House PASSES bill to give Puerto Rico a referendum on statehood: Sixteen Republicans join


The House of Representatives passed a bill on Thursday aimed at giving Puerto Rico freedom to choose whether it becomes a U.S. state or breaks off from the country completely. 

Sixteen Republicans joined 217 Democrats for a final vote tally of 233 to 191.

The vast majority of GOP lawmakers were opposed to the bill. Several shared concerns directly with DailyMail.com just before the final vote.

The legislation would allow Puerto Rico to hold its first-ever binding referendum on its sovereignty status.

Puerto Ricans could choose to become America’s 51st state, break off in total independence or an independent country with ties to the U.S.

But its Thursday passage was largely symbolic. The bill now advances to the Senate, where it is unlikely to get 10 Republican votes that are needed to pass. 

The GOP has long been opposed to Puerto Rico gaining statehood. 

Republican South Carolina Sen. Lindsey Graham said at a public event recently that the territory gaining statehood ‘dilutes our power.’

But among the Republicans to celebrate the bill’s passage was Rep. Jenniffer Gonzalez Colon, Puerto Rico’s at-large representative in the House.

‘Today is a truly historic day for Puerto Rico. Ironically, it is also a perfect example of the island’s colonial reality,’ Gonzalez Colon said on the House floor just before the vote.

Puerto Rico's at-large Congressional representative spoke out in support of the bill on the House floor earlier on Thursday

Puerto Rico’s at-large Congressional representative spoke out in support of the bill on the House floor earlier on Thursday

She noted that she represents a territory of 3.2 American citizens – ‘more constituents than anybody in this chamber.’

‘And yet, while we consider a bill I helped write, a bill that will directly impact the life of every citizen I represent, I still must rely and depend on everybody here because I cannot vote on the floor,’ Gonzalez Colon said.

‘Today Congress takes a step towards finally assuming its responsibility…to provide the people of Puerto Rico with an opportunity, a federally binding choice, to democratically decide our future.’

But two members of her caucus told DailyMail.com that they were opposed to the bill, accusing it of being rushed through the House at the end of Democrats’ lame duck majority.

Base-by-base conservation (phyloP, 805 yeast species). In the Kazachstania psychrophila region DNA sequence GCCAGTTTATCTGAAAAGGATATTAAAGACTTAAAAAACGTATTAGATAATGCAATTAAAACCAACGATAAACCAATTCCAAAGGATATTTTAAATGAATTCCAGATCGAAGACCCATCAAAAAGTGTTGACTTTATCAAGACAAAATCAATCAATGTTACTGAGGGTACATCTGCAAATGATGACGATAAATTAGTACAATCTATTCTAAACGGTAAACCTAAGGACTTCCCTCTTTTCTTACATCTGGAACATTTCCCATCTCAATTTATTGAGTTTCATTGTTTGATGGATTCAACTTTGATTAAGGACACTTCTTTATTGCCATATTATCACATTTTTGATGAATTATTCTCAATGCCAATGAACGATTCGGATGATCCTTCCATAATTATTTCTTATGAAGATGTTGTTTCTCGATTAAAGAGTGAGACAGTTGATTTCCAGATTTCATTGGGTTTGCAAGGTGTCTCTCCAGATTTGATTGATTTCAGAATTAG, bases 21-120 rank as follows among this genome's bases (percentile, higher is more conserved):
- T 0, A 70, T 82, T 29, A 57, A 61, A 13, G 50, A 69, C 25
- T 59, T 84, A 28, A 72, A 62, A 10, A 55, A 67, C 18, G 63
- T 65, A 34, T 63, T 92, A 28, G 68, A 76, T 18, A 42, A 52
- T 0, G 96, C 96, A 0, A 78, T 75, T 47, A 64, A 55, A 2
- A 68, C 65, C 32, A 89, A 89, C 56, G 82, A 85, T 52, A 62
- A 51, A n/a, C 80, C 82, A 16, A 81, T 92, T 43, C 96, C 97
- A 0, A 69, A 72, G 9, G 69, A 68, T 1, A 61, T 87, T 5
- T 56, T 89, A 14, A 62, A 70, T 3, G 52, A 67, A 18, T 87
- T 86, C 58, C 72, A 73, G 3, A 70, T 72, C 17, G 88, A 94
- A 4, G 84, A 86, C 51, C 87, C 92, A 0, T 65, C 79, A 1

A third, Rep. Randy Feenstra of Iowa, simply told DailyMail.com that he opposed the bill – but would not say why. 

Both Rep. Byron Donalds of Florida and Rep. Jim Banks of Indiana told DailyMail.com that House Democrats should focus on other issues like the southwestern border crisis with their final days in the majority.

‘First of all, have we even deliberated Puerto Rican statehood here? No. Once again, Speaker Pelosi just tosses stuff on the floor at the last minute,’ Donalds said just before entering the House chamber.

'First of all, have we even deliberated Puerto Rican statehood here? No. Once again, Speaker Pelosi just tosses stuff on the floor at the last minute,' GOP Rep. Byron Donalds fumed in comments to DailyMail.com

‘First of all, have we even deliberated Puerto Rican statehood here? No. Once again, Speaker Pelosi just tosses stuff on the floor at the last minute,’ GOP Rep. Byron Donalds fumed in comments to DailyMail.com

‘There’s been no deliberation…I just think that’s the wrong way to go. Why are we doing this at the 11th hour of the 117th Congress?’

Asked what Democrats should focus on instead, Donalds said: ‘Securing the border.’

Banks spoke to DailyMail.com immediately after casting his ‘no’ vote. While he was in favor of Puerto Rican statehood on principal, the Indiana Republican shared reservations about how the bill was put together – and its implications for US taxpayers.

‘I’ve supported Puerto Rico- Puerto Rican statehood before. I’m concerned though, about how this is written – it would allow, for the way the vote would take place, to allow for Puerto Rico to become independent,’ Banks explained

‘And then the U.S. taxpayer obligation if that would happen.’

He instead urged the majority party to work on solutions to the growing border crisis – just as a COVID-era expulsion policy is on the cusp of expiring.

Puerto Rico has been a U.S. territory since 1898 following the Spanish-American war

Puerto Rico has been a U.S. territory since 1898 following the Spanish-American war

‘There’s a lot more that should be focusing on…Most importantly, the crisis at the border and the repealing of Title 42,’ he said.

Banks called the surging number of migrants trying to cross the border the ‘biggest humanitarian crisis in American history, that [Democrats’] policies are directly responsible for, and they’ve continued to completely ignore it and act like it’s not happening.’

House Speaker Nancy Pelosi released a statement lauding the bill’s passage.

‘Today’s historic vote is a key step toward ensuring that Puerto Rico’s future is one of its own choosing,’ Pelosi said.

‘For more than a century, Puerto Rico has been governed under a political system imposed by outside forces rather than established by its own people.’ 



Read More

Leave a comment

This website uses cookies to improve your experience. We'll assume you're ok with this, but you can opt-out if you wish. Accept Read More